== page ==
S: Yeah. Well, I just don't really pay attention to it. It doesn't have anything to do with me.

AAJ: Your first record, Skerik's Syncopated Taint Septet, which came out in 2003 on Ropeadope, was a live record. That was a very utilitarian way to make a record. But for the new Husky, you went in and recorded in the studio with recording engineer S. Husky Höskulds. Tell me about making this recording.

S: Well, we had a lot of material that we'd been playing for about a year. So we were really comfortable with it and we were just in a real groove—everyone was playing really great and the band was a real band. We had done a couple of tours, so we were a well-oiled machine. So it was easy for us to go into the studio. We were all on a West Coast tour, and we were like one organ. So I said, "Hey, we've got a day off in L.A. Want me to book a little gig somewhere? Because we hate taking days off. We like to play every day, seven days a week, when we're on tour. So our front house engineer— and life coach—Randall Dunn, said, "Why don't you guys record? He's an engineer in Seattle, so he's always thinking about recording. I thought that was a great idea, so I called up Husky, and he had the day off. I called up the studio, and they had the day off. Everything just came together perfectly; it was just meant to be.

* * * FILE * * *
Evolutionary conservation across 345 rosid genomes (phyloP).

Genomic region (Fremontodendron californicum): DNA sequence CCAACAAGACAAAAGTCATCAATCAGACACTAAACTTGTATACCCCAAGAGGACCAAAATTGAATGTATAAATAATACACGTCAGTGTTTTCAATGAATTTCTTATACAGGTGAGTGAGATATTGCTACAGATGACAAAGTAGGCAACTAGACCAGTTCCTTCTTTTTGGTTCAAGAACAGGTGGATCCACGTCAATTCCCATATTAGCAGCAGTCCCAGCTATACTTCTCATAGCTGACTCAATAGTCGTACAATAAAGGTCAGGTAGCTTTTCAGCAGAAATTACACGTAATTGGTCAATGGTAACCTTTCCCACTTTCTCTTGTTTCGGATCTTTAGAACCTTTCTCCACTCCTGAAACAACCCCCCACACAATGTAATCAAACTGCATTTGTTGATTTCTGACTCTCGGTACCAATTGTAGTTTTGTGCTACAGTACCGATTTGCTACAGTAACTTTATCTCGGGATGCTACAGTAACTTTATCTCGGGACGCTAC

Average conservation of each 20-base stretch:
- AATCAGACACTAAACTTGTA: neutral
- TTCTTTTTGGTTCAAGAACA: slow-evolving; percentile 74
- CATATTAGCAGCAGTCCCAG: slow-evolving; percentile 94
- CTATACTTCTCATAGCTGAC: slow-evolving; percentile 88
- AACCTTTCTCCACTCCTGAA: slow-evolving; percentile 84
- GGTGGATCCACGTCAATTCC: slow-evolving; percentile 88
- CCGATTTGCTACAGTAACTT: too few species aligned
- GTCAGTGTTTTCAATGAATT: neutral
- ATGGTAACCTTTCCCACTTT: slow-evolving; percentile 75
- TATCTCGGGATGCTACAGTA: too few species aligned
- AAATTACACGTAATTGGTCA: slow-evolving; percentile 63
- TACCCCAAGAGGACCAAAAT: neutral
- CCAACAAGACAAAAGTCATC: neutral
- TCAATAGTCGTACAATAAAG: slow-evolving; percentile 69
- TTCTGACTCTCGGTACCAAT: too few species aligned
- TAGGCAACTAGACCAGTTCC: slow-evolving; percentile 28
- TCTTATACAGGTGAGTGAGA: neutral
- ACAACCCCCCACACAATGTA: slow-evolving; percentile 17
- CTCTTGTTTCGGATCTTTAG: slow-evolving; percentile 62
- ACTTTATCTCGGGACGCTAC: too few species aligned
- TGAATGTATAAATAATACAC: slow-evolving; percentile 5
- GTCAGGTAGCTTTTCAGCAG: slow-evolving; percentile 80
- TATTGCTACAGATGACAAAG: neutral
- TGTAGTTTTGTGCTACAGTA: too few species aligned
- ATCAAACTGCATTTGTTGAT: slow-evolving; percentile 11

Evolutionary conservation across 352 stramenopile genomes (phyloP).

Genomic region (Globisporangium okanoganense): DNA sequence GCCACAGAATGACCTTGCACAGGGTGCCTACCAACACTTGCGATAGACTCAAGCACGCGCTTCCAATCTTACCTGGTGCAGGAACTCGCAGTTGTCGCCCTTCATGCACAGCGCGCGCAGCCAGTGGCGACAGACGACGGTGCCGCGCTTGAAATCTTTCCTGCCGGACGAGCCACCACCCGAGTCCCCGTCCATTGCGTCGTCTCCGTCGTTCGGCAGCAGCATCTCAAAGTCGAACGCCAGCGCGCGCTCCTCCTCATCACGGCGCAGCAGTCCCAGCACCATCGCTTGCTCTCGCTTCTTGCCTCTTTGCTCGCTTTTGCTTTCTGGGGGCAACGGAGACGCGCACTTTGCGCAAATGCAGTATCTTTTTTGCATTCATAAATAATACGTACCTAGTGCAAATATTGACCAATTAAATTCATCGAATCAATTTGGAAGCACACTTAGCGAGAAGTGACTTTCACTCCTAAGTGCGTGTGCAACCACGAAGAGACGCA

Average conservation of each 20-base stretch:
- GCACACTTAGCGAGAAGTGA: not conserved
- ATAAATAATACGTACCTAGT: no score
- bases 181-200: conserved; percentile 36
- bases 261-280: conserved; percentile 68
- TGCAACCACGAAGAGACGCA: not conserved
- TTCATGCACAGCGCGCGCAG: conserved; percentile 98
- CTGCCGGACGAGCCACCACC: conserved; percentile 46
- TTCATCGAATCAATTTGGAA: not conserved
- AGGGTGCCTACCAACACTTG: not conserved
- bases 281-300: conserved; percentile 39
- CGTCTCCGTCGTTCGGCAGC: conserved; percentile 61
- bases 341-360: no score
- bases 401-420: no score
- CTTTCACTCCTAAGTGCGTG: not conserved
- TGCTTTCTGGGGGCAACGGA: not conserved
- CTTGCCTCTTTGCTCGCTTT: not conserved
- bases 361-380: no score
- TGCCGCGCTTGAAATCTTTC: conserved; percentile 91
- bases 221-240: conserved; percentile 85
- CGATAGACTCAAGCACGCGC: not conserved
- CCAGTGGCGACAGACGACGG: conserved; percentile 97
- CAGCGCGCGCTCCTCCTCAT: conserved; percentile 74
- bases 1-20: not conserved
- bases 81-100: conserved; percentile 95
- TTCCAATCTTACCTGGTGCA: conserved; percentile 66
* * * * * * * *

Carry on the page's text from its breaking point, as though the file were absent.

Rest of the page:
So we just went in there and tracked the record in a few hours on a Sunday, and then Husky took two days to mix it. I would have liked him to have three or four. But we tracked it to analog two-inch tape and it got mixed to half-inch tape—at the Sound Factory in L.A., no expense spared. It's one of the great studios in L.A. and in the country. Custom API console, all these great old mikes, amazing sounding rooms. So we just tracked it live in the studio—it sounds incredible. And Husky's this two- time Grammy-winning engineer—not that I really give a shit about the Grammies or the people that he's won them with, but let's put it this way: most of his mixes are refused by major labels. And that's always a good sign. So I just told him, "I want you to be as much a part of this record as us. Whatever you're hearing, and whatever you want to experiment with, production-wise—just go for it with no restrictions at all. So he did some really cool things, and I'm just super happy with it. It was just one of those moments where the music meets the musicians meets the studio meets the engineer meets the production, and everything just lines up perfectly. You don't get very many of those in your life, so I'm happy.


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Download jazz mp3 “Don't Wanna” by Skerik's Syncopated Taint Septet